As you can see the hotel is shaped like a crocodile, reception and restaurant are in the head and the rooms are along the sides with a swimming pool in the middle.
Early the next morning we took a scenic flight over Kakadu NP and Arnhem Land Plateau.
Kakadu's traditional aboriginal owners, have leased their land to the Director of National Parks to be jointly managed. The Bininij/Mungguy people have lived and cared for this country for tens of thousands of years. Their spiritual connection with the land is globally recognised in Kakadu's World Heritage listing which honours one of the oldest living societies on earth. We flew past the Ranger Uranium Mine which borders Kakadu. It is one of the world's leading Uranium producers. The land is leased from the original aboriginal owners and will be rehabilitated and become part of Kakadu when it finishes production around 2012.
If you strain your eyes you may see a natural arch near the left hand corner.
The dominant sandstone escarpment of the Arnhem Land Plateau ranges in height from 30m to 300m. It is criss crossed with gorges where monsoon forest grow.
The river system is called South Alligator River and West Alligator River named by an early explorer who thought he saw alligators but in fact they were crocodiles. In the wet season these rivers overflow and cover the lowlands in water.
Some of the water stays throughout the dry season forming pools and billabongs where the .....
..birds flock in clouds and the crocodiles lurk beneath.
After the flight we drove to Ubirr Rock which is an important aboriginal historic area. The rock art represents one of the longest historical records of any group of people in the world.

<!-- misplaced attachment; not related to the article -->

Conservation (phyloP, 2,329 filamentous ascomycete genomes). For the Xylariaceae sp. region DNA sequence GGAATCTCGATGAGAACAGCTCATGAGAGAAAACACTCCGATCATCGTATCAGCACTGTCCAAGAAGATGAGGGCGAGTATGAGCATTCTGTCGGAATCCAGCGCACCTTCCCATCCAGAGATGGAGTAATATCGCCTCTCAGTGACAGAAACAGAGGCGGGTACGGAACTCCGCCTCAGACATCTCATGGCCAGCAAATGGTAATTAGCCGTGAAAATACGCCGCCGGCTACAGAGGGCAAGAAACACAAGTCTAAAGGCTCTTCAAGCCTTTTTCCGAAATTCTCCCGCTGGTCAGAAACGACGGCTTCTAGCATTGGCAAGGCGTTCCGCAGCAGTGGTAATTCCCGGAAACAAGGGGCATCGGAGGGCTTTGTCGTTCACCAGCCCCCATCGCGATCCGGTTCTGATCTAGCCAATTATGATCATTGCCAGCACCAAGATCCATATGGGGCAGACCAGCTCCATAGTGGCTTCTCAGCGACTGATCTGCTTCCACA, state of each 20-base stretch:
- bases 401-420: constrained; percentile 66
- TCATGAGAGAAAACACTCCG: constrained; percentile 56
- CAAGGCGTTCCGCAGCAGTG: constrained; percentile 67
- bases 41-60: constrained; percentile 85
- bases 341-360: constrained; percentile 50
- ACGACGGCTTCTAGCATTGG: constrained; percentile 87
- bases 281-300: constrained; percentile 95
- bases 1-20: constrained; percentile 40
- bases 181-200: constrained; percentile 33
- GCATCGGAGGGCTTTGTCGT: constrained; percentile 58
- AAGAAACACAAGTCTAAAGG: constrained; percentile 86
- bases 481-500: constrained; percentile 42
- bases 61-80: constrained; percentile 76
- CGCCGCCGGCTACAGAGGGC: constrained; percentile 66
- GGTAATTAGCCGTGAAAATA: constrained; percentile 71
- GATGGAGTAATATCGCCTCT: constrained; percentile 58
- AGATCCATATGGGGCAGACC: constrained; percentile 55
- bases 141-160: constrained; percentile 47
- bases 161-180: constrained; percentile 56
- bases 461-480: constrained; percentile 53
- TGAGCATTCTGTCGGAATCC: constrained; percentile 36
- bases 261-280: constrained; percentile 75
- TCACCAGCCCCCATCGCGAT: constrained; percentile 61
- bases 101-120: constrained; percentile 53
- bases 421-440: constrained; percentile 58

The pictures tell stories of their past, of their hunting trips and it was a way of teaching the younger generation. The act of painting is more important than the painting itself so ......
...many earlier paintings are covered by more recent ones.
Many pictures tell of the Creation Ancestors and the changes in the landscape over thousands of years.
We climbed up to the top of Ubirr Rock where we had 360 degree views of this ancient land.
We could see hills, ridges and forests and.....
...floodplains. Then it was time to head for Darwin, our destination, but there was still more sightseeing to do.
We stopped for a picnic lunch at Mamukala Wetlands Bird Hide. There were hundreds of birds.
A Magpie Goose fussing over a gang of Plumed Whistling Ducks.
The Three Wise Ducks hear nuttin', saw nuttin' and said nuttin' to the Swamphen policeman. I'm not sure what it is. Some kind of heron I think.
As the duck landed we took off for Darwin.
To take a one minute flight over Kakadu see Bill's video HERE
View Katherine to Kakadu N.P. in a larger map